On the south, partially opposite GSK we have three classic units along a stretch of several hundred yards, all cream/white. These were at one time counterbalanced by the legendary Firestone factory opposite, on the north side. Tragically, this building was hurredly demolished by developers over a weekend in 1980 before the authorities could get it listed. All that remains are some forlorn Art Deco lamposts at the west gate. Unbelievably, the rather fetching central gate was torn down in 2004 to make way for extra parking.

If you’d like to visit these lovely structures, I recommend you park in PC World car park (in West Cross complex, where Firestone was), or take a short walk from Brentford or Syon Lane mainline stations.

I have omitted Wallis House (old Beechams building), further to the east next to the M4 flyover. Also Wallis, Gilbert & Partners, c1940. Picture here.

Brentford Golden Mile

Gillette Building, Sir Bannister Flight Fletcher, 1936-37.

Brentford Golden Mile

Gillette Building

Brentford Golden Mile

Westlink House, former Pyrene (fire extinguishers) Building, Wallis, Gilbert & Partners, 1930

Brentford Golden Mile

Westlink House

Brentford Golden Mile

Art Decaux! JC Decaux building, formerly HQ of Currys, 1936.

Brentford Golden Mile

JC Decaux building

Brentford Golden Mile

Former HQ of Coty Cosmetics, Wallis, Gilbert & Partners, 1932

Brentford Golden Mile

Old Coty Cosmetics building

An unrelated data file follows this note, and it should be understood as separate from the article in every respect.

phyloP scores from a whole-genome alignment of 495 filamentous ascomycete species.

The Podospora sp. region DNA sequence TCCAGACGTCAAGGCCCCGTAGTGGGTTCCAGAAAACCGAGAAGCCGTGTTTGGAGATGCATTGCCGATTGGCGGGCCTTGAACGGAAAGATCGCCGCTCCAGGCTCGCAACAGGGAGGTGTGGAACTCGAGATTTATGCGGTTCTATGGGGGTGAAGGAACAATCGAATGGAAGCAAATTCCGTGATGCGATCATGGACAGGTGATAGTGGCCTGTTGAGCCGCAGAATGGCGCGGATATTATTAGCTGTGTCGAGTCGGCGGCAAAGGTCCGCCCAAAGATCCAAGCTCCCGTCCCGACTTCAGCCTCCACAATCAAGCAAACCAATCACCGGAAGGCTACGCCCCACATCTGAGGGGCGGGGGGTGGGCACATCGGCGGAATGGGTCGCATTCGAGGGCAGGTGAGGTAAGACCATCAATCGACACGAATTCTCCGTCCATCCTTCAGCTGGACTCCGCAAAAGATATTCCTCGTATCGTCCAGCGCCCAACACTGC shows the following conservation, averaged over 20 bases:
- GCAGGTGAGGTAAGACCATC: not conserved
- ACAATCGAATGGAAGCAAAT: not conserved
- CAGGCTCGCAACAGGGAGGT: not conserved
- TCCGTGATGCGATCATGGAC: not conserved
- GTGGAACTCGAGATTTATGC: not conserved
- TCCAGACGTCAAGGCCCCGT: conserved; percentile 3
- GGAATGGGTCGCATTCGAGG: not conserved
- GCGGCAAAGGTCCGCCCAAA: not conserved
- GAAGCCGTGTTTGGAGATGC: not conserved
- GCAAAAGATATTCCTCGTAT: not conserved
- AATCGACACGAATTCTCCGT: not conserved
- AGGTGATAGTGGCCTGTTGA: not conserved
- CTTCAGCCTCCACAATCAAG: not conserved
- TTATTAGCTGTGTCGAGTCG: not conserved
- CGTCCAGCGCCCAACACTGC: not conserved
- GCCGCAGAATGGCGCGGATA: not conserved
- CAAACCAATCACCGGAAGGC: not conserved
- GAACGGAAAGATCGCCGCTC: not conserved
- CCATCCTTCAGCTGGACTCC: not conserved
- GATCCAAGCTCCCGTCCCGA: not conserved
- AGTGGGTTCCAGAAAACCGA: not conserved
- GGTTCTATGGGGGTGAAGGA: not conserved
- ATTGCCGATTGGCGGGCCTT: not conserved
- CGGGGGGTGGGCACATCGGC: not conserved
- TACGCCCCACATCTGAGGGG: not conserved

Brentford Golden Mile

This lamp post is a surviving reminder of the Firestone factory, destroyed in 1980.

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A quick slap-dash post while this is newsy, and perhaps matching the sloppiness of media reporting yesterday about 55 Broadway receiving Grade I listed status. Most of the reports I saw or heard touted it at the time of opening(1929), as being “London’s tallest building” when what they meant to say was London’s tallest office block, St. Pauls remaining London’s tallest for some time to come. The word “skyscraper” was much bandied, ironically I hope. No matter, I was quite surprised that it wasn’t Grade I already.

charles holden

Charles Holden (1875 - 1960)

55 Broadway is the headquarters of London Transport and sits atop St James’s Park underground station. It was built between 1927 and 1929 and designed by the legendary modernist architect Charles Holden (nb: great link). A few years later, Holden extended the record for London’s tallest office block when he designed another iconic building:  University of London’s Senate House.

But probably Holden is better known for many of London’s art deco style tube stations, particularly in the suburbs. He also designed the wholly subterranean Piccadilly Circus station with its circular concourse. All of this wonderful work was the result of his close collaboration with Frank Pick, the visionary managing director of the then Underground Group. The best part of a century later, we tend to take these wonderful public buildings for granted.

Coincidentally, and as luck would have it, the V&A (in conjunction with RIBA) currently have an exhibition of Charles Holden’s preparatory sketches for his underground designs. More details here. (scroll down a bit). The show ends on 13 February, don’t miss it.